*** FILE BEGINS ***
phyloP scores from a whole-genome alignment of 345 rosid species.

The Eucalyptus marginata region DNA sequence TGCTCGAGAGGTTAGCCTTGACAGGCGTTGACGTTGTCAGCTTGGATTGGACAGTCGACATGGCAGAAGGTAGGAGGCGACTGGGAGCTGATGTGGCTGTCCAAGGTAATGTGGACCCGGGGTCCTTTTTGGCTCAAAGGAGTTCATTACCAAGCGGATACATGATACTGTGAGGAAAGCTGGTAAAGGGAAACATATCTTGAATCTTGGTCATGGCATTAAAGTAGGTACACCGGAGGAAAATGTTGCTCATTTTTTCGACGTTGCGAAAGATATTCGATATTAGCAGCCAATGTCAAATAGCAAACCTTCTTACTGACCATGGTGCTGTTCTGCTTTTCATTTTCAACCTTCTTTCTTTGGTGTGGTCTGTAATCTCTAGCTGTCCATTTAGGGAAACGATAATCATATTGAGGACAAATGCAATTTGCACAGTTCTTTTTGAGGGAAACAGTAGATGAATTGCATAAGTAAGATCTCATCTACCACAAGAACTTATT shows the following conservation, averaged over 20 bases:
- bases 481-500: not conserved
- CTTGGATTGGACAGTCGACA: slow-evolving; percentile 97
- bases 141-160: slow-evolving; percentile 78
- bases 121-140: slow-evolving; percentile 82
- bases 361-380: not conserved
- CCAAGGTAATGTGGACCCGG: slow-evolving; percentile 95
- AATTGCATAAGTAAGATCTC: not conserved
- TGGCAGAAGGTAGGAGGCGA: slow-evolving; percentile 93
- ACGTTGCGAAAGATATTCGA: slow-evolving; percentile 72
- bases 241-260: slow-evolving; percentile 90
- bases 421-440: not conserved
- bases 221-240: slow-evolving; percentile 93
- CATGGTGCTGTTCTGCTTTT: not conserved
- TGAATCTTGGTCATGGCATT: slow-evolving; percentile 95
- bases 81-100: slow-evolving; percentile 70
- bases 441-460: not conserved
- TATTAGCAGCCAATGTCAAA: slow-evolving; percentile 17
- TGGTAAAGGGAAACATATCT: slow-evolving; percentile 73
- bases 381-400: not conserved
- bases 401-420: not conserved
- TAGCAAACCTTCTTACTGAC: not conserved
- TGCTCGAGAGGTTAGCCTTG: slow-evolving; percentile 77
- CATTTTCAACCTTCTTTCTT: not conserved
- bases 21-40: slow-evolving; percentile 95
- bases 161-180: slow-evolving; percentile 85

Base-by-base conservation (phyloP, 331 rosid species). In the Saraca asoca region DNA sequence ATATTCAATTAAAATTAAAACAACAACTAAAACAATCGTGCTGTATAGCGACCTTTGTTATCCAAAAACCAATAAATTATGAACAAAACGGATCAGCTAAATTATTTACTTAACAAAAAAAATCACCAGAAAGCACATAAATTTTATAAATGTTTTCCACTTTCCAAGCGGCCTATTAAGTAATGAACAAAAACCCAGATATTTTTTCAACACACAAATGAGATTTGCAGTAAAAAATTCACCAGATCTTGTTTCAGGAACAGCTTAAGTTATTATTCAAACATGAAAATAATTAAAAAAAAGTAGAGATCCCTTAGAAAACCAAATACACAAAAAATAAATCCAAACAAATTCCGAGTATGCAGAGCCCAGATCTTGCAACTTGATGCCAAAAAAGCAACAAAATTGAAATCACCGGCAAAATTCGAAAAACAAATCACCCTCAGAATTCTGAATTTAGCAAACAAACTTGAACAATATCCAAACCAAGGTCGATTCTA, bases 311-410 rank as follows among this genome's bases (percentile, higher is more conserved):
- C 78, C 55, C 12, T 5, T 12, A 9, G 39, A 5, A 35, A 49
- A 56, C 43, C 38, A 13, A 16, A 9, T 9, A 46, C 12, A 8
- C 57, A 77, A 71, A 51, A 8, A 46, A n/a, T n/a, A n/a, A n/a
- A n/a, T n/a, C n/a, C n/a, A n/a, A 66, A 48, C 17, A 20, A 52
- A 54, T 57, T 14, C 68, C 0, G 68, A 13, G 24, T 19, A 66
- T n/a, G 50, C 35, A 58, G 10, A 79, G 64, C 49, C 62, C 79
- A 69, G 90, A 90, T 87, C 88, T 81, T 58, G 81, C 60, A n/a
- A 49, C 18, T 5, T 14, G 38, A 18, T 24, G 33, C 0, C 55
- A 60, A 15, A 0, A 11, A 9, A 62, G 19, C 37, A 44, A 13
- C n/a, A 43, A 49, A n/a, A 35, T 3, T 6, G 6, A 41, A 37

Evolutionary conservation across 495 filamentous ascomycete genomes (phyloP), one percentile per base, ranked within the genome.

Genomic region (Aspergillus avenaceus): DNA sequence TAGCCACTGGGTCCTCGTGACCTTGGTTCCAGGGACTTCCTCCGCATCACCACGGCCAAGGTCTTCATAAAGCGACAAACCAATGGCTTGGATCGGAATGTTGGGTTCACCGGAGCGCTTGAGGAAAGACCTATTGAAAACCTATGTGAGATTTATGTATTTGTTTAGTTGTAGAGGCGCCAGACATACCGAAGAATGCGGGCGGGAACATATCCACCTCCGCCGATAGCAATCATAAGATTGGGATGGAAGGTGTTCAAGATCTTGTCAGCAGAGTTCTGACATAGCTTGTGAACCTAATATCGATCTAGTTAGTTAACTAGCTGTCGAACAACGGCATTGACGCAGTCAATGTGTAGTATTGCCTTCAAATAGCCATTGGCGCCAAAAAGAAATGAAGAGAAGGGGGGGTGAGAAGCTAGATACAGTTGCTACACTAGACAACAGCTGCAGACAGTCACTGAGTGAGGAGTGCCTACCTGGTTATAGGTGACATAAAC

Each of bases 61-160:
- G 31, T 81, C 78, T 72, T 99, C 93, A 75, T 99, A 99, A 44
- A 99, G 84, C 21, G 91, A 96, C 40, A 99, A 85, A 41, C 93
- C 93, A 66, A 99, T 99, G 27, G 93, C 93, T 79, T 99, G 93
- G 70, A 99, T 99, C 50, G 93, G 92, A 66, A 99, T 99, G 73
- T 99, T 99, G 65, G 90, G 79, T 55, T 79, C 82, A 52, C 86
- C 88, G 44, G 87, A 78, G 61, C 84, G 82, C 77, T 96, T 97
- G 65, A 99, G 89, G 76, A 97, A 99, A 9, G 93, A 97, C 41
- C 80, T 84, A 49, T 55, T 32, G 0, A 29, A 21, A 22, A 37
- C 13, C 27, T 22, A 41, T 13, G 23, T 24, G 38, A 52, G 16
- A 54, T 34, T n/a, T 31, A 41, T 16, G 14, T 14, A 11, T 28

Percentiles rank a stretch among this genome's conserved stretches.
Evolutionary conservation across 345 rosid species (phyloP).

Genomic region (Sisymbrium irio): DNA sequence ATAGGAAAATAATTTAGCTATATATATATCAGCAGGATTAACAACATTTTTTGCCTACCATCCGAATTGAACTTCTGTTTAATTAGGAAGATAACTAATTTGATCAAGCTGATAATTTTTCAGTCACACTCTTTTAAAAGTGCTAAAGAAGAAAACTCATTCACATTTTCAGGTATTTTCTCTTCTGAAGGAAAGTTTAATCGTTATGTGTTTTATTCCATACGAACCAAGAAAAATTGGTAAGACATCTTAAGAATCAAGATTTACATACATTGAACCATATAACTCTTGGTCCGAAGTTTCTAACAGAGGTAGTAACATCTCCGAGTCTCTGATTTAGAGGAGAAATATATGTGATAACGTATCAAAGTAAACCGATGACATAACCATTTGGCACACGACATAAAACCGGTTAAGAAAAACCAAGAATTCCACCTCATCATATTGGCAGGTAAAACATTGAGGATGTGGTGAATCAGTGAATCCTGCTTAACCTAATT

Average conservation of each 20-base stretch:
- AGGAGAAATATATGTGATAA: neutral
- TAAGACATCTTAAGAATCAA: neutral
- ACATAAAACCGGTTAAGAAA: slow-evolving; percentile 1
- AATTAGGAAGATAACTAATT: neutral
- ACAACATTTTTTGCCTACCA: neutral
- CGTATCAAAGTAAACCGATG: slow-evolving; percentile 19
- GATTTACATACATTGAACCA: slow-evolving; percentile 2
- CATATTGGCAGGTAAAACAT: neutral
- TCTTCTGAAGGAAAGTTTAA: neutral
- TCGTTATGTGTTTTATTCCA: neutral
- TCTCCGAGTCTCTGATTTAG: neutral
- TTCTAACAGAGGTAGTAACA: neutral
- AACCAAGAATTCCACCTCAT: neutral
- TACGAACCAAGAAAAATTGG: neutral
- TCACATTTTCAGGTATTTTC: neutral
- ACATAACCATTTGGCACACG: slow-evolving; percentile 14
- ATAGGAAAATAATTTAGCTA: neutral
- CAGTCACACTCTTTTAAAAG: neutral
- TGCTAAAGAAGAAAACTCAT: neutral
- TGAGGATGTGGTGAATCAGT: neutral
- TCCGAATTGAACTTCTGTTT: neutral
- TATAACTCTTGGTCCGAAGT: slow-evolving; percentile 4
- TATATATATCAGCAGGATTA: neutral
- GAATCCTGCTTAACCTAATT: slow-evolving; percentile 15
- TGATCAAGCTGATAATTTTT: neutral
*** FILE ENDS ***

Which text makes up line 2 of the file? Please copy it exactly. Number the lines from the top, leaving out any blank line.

The Eucalyptus marginata region DNA sequence TGCTCGAGAGGTTAGCCTTGACAGGCGTTGACGTTGTCAGCTTGGATTGGACAGTCGACATGGCAGAAGGTAGGAGGCGACTGGGAGCTGATGTGGCTGTCCAAGGTAATGTGGACCCGGGGTCCTTTTTGGCTCAAAGGAGTTCATTACCAAGCGGATACATGATACTGTGAGGAAAGCTGGTAAAGGGAAACATATCTTGAATCTTGGTCATGGCATTAAAGTAGGTACACCGGAGGAAAATGTTGCTCATTTTTTCGACGTTGCGAAAGATATTCGATATTAGCAGCCAATGTCAAATAGCAAACCTTCTTACTGACCATGGTGCTGTTCTGCTTTTCATTTTCAACCTTCTTTCTTTGGTGTGGTCTGTAATCTCTAGCTGTCCATTTAGGGAAACGATAATCATATTGAGGACAAATGCAATTTGCACAGTTCTTTTTGAGGGAAACAGTAGATGAATTGCATAAGTAAGATCTCATCTACCACAAGAACTTATT shows the following conservation, averaged over 20 bases: